My classmate, David, took a few of us to Hiroshima House the other day. It is a passively-ventilated free school for Cambodian children, constructed by the residents of Hiroshima. After volunteering with the Cambodian team at the 1994 Asian Games in Hiroshima, Keiko Kunichika, an atomic bomb survivor, was moved by one of the athletes’ saying that they hoped Cambodia could rebuild itself after American bomb attacks the way Hiroshima had. Kunichika organized a group of Hiroshima residents to design and build a four-story building within the compound of the Wat Ounalom monastery (north of RUFA, where we study today). The center provides education in Khmer, Japanese, English, social studies and arithmetic to Cambodian children, and to serve as a symbol of hope for Cambodian reconstruction.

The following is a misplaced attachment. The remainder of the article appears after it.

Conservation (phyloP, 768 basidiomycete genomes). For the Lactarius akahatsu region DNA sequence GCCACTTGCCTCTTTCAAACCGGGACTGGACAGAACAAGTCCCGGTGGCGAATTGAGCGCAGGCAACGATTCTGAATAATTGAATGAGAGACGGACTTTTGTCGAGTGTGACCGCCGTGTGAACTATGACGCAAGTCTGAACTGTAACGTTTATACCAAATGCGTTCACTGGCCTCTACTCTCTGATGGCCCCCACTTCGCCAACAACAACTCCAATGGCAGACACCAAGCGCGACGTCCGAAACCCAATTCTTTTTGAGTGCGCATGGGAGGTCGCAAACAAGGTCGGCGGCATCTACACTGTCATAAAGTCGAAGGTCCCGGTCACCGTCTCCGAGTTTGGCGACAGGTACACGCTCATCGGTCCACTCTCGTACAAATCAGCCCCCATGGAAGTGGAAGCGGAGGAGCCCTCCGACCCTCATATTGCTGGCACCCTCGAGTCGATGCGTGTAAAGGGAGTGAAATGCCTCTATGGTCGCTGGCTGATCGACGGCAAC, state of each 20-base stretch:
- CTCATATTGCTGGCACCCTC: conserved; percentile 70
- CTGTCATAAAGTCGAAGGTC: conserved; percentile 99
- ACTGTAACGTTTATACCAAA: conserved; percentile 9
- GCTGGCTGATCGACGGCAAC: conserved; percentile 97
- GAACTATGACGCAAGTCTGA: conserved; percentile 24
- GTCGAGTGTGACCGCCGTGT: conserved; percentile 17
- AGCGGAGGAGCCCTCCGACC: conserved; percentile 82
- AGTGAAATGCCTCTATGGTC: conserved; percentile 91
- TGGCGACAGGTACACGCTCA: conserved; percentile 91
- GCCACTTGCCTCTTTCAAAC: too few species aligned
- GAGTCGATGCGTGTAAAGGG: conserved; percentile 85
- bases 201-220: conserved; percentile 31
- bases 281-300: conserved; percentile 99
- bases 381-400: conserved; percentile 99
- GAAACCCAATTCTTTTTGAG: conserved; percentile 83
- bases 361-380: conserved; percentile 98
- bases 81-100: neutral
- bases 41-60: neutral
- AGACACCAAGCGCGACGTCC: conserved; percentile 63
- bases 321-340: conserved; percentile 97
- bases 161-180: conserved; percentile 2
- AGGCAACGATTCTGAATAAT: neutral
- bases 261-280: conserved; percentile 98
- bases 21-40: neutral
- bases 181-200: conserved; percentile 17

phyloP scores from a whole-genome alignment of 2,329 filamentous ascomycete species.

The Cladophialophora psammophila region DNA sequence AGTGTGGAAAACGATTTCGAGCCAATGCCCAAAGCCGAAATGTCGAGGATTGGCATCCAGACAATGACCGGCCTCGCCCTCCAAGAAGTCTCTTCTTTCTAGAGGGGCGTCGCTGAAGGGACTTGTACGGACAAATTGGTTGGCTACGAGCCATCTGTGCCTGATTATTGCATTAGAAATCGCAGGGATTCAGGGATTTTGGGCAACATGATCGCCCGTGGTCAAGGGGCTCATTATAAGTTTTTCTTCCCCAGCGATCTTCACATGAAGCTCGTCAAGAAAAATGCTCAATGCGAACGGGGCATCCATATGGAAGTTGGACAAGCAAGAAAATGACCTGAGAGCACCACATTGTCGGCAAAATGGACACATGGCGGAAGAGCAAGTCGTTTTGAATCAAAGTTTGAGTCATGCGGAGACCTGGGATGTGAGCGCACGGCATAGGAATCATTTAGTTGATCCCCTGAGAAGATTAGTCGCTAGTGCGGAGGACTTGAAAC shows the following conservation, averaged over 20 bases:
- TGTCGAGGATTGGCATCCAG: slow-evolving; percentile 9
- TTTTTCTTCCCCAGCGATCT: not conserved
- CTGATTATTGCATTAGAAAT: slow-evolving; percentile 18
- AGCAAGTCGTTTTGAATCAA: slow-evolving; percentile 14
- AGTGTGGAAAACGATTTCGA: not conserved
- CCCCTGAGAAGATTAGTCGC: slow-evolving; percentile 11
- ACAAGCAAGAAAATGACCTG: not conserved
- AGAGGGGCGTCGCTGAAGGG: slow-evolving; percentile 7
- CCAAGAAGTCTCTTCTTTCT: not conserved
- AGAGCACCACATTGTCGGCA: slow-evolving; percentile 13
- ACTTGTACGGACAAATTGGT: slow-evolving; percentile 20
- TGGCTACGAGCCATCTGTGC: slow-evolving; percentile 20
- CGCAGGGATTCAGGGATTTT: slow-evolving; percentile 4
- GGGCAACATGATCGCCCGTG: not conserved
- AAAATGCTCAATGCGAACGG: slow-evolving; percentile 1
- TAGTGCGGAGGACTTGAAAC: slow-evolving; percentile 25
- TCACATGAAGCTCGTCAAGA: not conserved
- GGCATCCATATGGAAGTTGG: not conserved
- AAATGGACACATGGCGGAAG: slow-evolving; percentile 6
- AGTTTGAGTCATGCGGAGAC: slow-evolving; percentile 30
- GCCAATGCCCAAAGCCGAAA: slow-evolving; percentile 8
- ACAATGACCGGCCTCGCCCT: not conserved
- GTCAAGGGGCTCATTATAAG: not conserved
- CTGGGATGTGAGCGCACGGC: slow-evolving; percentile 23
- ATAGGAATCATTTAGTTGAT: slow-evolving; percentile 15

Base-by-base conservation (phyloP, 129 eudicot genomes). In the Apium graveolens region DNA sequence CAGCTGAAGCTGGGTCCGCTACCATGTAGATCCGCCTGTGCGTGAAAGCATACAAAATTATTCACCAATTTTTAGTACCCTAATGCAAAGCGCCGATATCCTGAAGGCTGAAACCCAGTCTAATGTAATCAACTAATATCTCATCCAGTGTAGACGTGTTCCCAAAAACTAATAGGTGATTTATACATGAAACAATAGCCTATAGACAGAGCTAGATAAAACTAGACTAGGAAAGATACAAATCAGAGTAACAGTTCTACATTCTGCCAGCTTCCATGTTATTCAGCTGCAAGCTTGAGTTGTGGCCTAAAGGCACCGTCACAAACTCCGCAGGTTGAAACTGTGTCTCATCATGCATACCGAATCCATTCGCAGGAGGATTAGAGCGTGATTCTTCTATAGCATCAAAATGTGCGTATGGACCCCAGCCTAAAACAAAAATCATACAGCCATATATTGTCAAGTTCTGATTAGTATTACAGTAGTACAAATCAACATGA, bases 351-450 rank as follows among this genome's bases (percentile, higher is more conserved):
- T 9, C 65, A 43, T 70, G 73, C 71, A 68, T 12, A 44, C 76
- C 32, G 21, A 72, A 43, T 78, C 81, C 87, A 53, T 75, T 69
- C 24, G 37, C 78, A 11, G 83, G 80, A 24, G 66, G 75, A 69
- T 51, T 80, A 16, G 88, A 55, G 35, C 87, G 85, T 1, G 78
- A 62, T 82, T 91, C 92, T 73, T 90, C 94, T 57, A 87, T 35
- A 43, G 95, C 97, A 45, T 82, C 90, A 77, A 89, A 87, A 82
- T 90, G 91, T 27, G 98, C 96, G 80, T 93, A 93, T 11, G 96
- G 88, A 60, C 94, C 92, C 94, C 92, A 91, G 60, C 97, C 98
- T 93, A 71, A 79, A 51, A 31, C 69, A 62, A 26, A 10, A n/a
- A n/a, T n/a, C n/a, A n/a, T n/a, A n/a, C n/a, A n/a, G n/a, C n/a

The building was designed by Japanese architect Osamu Ishiyama, and completed in 2006 — after nearly a decade of incremental efforts. It has come to house a library of Japanese folk tales that have been translated into Khmer. It is a beautiful space, lit from above, without any enclosing walls — and while the use of brick and concrete could seem monlithic and impressive, the color of the brick and the openness of the design are uplifting. It is definitely worth a visit if you find yourself in Phnom Penh; the kids asked us what the heck we were doing and we just said ‘looking at the building’, and they shrugged and ran off to play.
My photos are below, but better photos can be found on the City of Water blog. City of Water began as a very interesting research project by Shelby Elizabeth Doyle about the architecture, architectural history, and infrastructure of Phnom Penh; however, the blog now documents Doyle’s research and teaching engagements throughout the world!
I also got some information from Japan Times.